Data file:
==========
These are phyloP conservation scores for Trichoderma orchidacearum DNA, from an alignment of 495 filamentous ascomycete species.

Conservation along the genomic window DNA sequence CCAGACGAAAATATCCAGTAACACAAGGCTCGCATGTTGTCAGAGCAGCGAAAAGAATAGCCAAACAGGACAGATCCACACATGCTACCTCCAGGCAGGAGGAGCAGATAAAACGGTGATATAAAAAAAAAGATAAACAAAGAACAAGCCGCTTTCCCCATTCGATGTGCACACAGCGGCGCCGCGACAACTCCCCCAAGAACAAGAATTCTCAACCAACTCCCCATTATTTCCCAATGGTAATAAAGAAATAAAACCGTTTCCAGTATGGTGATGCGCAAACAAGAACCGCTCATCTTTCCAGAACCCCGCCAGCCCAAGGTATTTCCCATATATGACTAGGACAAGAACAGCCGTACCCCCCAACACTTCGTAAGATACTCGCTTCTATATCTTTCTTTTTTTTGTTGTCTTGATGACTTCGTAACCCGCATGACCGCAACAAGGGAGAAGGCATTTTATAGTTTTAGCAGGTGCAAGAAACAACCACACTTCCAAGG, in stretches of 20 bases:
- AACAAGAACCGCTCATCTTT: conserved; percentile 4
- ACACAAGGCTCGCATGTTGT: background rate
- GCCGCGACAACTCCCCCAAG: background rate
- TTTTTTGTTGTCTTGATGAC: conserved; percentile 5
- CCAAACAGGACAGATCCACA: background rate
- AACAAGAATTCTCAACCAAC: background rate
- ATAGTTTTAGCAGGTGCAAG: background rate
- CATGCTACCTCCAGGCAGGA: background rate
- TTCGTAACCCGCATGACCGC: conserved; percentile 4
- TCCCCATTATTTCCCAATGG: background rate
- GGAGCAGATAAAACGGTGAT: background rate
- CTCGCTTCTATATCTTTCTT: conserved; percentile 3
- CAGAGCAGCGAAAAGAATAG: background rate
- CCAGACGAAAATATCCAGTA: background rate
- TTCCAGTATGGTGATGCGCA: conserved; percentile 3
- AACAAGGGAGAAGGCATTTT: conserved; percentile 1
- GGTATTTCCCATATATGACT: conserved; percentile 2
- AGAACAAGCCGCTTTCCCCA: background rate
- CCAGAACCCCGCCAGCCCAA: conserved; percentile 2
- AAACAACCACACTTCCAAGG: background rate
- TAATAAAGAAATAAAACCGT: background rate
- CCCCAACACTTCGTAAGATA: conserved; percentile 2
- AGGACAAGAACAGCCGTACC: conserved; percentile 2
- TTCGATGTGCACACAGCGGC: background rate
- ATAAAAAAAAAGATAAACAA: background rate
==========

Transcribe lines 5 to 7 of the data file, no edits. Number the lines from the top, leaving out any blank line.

- GCCGCGACAACTCCCCCAAG: background rate
- TTTTTTGTTGTCTTGATGAC: conserved; percentile 5
- CCAAACAGGACAGATCCACA: background rate